6 Access to Assets Access to: Resources Income Services Employment The capacity to use the resources necessary to be a fully active and productive (socially, economically and politically) participant in society.Access to:ResourcesIncomeServicesEmploymentInformationBenefitsAccessAccess refers to being able to use the resources necessary to be a fully active and productive participant (socially, economically, and politically) in society. It includes access to resources, income, services, employment, information, and benefits.Access to:ResourcesIncomeServicesEmploymentInformationBenefitsCan anyone think of an example of differential access?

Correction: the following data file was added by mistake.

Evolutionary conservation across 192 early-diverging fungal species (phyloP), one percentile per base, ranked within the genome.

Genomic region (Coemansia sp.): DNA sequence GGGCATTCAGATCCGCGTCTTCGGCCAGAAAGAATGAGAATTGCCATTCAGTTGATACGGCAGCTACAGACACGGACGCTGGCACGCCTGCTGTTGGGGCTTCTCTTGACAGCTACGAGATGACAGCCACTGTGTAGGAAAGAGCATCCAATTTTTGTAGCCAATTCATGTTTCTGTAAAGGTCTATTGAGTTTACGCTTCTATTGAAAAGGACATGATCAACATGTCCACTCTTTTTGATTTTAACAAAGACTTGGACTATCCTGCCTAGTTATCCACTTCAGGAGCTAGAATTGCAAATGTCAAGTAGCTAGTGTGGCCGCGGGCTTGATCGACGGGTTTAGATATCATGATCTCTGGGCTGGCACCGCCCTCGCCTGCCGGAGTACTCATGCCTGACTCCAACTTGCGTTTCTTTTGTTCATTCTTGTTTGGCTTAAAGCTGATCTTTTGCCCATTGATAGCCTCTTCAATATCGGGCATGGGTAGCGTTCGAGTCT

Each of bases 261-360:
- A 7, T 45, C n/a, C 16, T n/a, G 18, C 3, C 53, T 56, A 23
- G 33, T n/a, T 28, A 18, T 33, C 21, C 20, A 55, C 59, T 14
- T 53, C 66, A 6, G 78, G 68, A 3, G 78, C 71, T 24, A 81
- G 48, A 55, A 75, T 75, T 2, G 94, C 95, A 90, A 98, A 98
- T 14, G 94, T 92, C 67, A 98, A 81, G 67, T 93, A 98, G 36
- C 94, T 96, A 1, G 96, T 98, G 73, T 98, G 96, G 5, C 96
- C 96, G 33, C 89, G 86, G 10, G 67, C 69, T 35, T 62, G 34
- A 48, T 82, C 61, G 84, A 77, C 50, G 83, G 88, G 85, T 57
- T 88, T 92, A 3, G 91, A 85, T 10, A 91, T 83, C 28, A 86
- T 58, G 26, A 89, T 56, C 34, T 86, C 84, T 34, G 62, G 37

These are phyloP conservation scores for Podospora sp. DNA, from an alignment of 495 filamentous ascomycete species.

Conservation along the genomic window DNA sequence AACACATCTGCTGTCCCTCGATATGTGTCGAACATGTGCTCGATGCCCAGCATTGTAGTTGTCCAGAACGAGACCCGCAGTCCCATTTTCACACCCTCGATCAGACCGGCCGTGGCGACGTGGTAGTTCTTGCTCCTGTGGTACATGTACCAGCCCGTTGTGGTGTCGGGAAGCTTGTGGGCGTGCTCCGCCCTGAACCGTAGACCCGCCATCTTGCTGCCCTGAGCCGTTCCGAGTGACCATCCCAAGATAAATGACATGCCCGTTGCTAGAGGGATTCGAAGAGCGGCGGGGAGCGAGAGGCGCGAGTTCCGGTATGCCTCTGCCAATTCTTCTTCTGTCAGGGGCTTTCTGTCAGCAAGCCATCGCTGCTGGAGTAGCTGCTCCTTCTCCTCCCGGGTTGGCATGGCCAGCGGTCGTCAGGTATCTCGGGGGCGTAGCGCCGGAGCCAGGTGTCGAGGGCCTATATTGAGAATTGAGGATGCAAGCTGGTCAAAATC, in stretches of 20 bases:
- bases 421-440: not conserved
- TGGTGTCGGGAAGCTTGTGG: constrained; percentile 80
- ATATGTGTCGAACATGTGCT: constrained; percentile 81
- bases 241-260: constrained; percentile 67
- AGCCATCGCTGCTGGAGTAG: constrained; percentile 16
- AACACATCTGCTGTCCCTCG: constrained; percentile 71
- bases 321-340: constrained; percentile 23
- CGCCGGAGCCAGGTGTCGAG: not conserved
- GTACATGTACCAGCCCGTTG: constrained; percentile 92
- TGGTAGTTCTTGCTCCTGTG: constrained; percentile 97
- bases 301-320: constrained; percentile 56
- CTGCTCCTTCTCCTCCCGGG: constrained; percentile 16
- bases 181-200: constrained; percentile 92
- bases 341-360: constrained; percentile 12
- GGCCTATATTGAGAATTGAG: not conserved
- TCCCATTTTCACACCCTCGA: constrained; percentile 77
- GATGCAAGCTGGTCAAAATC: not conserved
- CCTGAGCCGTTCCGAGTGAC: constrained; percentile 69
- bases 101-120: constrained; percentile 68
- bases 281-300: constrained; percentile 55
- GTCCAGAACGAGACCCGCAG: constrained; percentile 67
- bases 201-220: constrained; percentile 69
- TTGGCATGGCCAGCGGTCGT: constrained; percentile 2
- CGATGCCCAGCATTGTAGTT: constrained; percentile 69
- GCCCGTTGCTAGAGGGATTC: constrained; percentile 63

7 Knowledge, Beliefs, and Perceptions Types of Knowledge that men and women are privy to—Who knows whatBeliefs (ideology) that shape gender identities and behavior, and how men and women and boys and girls conduct their daily livesPerceptions that guide how people interpret aspects of their lives differently depending on their gender identity.Knowledge, Beliefs, and PerceptionsThis domain refers to the culturally-mediated gender ideologies that shape beliefs about the qualities and life goals or aspirations appropriate to different gender categories. It involves understanding how people interpret aspects of their lives differently according to gender categories. Men and women may have access to different types of knowledge, have diverse beliefs, perceive situations differently, and conform to gender-specific norms. In many cultural systems, some knowledge may be proprietary to only one gender category and hidden from another, limiting peoples’ ability to participate in the full range of social experiences. This domain includes consideration of the different:types of knowledge that men and women are privy to—who knows what;beliefs (ideology) that shape gender identities and behavior, and how men and women and boys and girls conduct their daily lives; andperceptions that guide how people interpret aspects of their lives differently depending on their gender identity.What implications might differential knowledge, beliefs, or perceptions have for health programs?